Only the most beautiful girl in each country was allowed to enter. One of them failed to appear because her aircraft crashed on the way. Perhaps she might have turned out to be the winner, but the dead were not eligible because, apart from anything else, immediately after death they are generally more beautiful than the living.
Judging by Ilse Aichinger’s preoccupation with death, contained in the ten stories which make up The Bound Man and Other Stories, that statement might well be her own opinion. It pervades every tale, whether it is being visited upon someone or being evaded.
Those that deal most overtly with death include ‘The Advertisement’ in which a ‘billsticker’ (someone who pastes advertisements on hoardings) tells himself ‘You’re not going to die’ as he plasters the poster above a railway line. As he says the phrase, he’s unaware that the boy in the picture can hear him, which leads to the child to ponder what the words mean.
‘Angel in the Night’ sees a girl attempting to stay awake to see the angels her fifteen-year-old sister says visit her. If only she didn’t sleep too long and miss ‘the silver in the air’ on those ‘bright days in December so penetrated with their own brightness that they become brighter still’.
While ‘Story in a Mirror’ is a life told backwards from funeral to birth, which if told in that sense, is also a death, and ‘Ghosts on the Lake’ and ‘Speech Under the Gallows’ are exactly what you might expect from the titles.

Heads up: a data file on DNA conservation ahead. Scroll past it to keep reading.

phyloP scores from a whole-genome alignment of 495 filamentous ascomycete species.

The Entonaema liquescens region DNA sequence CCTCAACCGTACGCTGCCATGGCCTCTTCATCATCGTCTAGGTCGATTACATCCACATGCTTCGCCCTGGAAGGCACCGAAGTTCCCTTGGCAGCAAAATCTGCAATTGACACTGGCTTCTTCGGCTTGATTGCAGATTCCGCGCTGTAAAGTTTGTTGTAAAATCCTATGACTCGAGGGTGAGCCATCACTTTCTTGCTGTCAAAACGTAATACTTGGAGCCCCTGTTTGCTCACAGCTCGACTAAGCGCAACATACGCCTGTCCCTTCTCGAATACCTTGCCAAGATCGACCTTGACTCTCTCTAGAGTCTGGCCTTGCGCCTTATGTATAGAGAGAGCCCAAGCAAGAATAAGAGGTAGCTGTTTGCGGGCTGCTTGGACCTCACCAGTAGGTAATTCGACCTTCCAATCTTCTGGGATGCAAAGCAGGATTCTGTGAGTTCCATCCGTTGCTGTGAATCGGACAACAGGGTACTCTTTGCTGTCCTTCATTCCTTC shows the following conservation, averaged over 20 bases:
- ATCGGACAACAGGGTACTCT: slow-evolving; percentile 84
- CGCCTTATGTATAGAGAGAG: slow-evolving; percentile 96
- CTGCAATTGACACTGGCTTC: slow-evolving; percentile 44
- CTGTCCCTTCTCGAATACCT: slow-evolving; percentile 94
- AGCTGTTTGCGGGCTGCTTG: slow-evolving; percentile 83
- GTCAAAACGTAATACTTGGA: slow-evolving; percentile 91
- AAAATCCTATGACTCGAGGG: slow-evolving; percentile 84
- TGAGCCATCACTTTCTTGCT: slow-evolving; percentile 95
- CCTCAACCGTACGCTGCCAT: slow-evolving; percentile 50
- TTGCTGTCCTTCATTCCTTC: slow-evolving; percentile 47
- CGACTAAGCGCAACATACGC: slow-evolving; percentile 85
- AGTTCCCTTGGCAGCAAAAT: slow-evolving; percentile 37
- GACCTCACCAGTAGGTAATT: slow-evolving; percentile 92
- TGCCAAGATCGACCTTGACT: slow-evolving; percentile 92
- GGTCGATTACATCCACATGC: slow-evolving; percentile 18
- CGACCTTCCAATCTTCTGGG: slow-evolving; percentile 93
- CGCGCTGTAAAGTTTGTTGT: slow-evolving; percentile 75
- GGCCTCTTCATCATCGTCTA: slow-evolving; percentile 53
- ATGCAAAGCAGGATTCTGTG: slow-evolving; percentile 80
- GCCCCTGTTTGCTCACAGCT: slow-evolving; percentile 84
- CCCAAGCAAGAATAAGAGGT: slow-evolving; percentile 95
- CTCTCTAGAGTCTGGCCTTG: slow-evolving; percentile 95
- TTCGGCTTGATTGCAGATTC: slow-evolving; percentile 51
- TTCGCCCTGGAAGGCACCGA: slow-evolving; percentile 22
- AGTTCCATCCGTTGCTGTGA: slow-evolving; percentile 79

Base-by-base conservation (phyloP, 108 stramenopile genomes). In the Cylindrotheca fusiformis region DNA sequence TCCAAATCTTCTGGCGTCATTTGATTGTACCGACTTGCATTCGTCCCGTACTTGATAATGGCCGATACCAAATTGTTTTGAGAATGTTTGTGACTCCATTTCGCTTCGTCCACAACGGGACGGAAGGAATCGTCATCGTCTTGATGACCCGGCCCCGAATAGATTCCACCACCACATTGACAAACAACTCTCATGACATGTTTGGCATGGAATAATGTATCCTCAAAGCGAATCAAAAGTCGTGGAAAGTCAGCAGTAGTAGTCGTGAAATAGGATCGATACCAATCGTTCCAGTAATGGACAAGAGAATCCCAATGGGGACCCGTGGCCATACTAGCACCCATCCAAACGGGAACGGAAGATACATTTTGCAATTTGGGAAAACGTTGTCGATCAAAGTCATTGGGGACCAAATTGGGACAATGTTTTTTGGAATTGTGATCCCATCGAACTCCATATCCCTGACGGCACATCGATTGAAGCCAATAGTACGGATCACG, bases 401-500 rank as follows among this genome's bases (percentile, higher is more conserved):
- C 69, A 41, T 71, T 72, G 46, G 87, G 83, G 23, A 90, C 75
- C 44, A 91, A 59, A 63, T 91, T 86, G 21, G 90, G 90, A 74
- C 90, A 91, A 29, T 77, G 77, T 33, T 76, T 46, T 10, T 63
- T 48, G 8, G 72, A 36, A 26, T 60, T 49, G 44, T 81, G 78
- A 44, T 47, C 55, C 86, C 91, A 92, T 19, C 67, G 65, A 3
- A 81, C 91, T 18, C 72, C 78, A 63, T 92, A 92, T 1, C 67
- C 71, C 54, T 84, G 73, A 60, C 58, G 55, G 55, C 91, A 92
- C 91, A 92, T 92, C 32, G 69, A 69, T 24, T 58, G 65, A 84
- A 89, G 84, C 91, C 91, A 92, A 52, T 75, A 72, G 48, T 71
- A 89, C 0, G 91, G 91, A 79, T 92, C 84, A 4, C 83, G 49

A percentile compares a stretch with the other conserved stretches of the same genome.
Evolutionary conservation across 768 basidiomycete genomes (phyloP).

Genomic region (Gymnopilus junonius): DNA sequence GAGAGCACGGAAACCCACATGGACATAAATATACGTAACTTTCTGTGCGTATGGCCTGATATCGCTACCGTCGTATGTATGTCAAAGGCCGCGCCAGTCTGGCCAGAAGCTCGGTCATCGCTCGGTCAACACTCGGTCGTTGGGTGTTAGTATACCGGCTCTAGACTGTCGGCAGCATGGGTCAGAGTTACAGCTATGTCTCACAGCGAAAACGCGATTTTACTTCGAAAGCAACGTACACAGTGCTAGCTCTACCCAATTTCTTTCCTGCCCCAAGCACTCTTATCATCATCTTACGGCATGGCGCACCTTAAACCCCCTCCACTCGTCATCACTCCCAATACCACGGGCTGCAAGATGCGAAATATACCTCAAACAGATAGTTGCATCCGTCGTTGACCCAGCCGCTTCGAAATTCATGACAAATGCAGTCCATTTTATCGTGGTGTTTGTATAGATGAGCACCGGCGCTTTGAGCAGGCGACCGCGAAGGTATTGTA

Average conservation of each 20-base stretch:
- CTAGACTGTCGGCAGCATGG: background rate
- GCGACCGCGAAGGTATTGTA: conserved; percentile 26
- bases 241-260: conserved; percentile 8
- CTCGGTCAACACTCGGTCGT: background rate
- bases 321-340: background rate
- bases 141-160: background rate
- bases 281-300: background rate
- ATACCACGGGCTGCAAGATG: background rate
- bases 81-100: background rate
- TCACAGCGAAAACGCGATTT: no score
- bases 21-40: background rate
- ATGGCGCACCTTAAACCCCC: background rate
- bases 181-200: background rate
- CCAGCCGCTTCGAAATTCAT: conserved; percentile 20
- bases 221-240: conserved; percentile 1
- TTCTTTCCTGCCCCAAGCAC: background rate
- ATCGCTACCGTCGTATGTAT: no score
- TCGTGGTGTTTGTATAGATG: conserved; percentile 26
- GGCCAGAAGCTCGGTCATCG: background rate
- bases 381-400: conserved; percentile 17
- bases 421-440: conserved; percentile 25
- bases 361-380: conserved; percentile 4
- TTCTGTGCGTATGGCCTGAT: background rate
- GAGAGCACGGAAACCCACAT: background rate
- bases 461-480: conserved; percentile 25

What’s most interesting about Aichinger’s work, however, is her ability to switch perspective and show us, and her characters, a different view of the world.
In the title story, a man wakes outside to find himself robbed of his knife, money and coat. Not only that, he’s been left bound.
His legs were tied all the way up to his thighs; a single length of rope was tied around his ankles, criss-crossed all the way up his legs, and encircled his hips, his chest and his arms. He could not see where it was knotted.[…]he thought he was unable to move until he discovered that the rope allowed his legs some free play, and that round his body it was almost loose. His arms were tied to each other but not to his body, and had some free play too.
We never discover who the man is, where he’s come from and why no one comes looking for him. Instead we follow him to the circus he discovers at the edge of the field he’s in and then on, through his time as a performer and the consequences that restriction brings for him.
In fact, few of our characters have a given name. Those who are identified are usually given a title, such as ‘The Private Tutor’ in the story of the same name. One in which the danger the parents fear for their son by leaving him home alone waiting for his tutor is not the one that is realised. And also in one of my favourites from the collection, ‘The Opened Order’, in which a soldier and ‘the driver’ deliver a message from headquarters to troops in the field which states the soldier carrying the message is to die.
The Bound Man was first published in 1953 and translated into English in 1955. Copy Press have republished it as part of their Common Intellectual series. ‘A series of 100-page paperbacks, each title providing a proposition for living, thinking and enjoyment.’ Aichinger’s work doesn’t read as though it’s over 60 years old. Indeed, I checked the date of the translation as I was wondering whether it was more recent. It’s not only the vocabulary choices and the sentence structures, it’s also Aichinger’s themes and ideas. Death is universal, of course, but she also looks at outsiders, questioning views of beauty and mental health. This is an interesting, engaging collection which asks you to view the world a little differently.
Thanks to Copy Press for the review copy.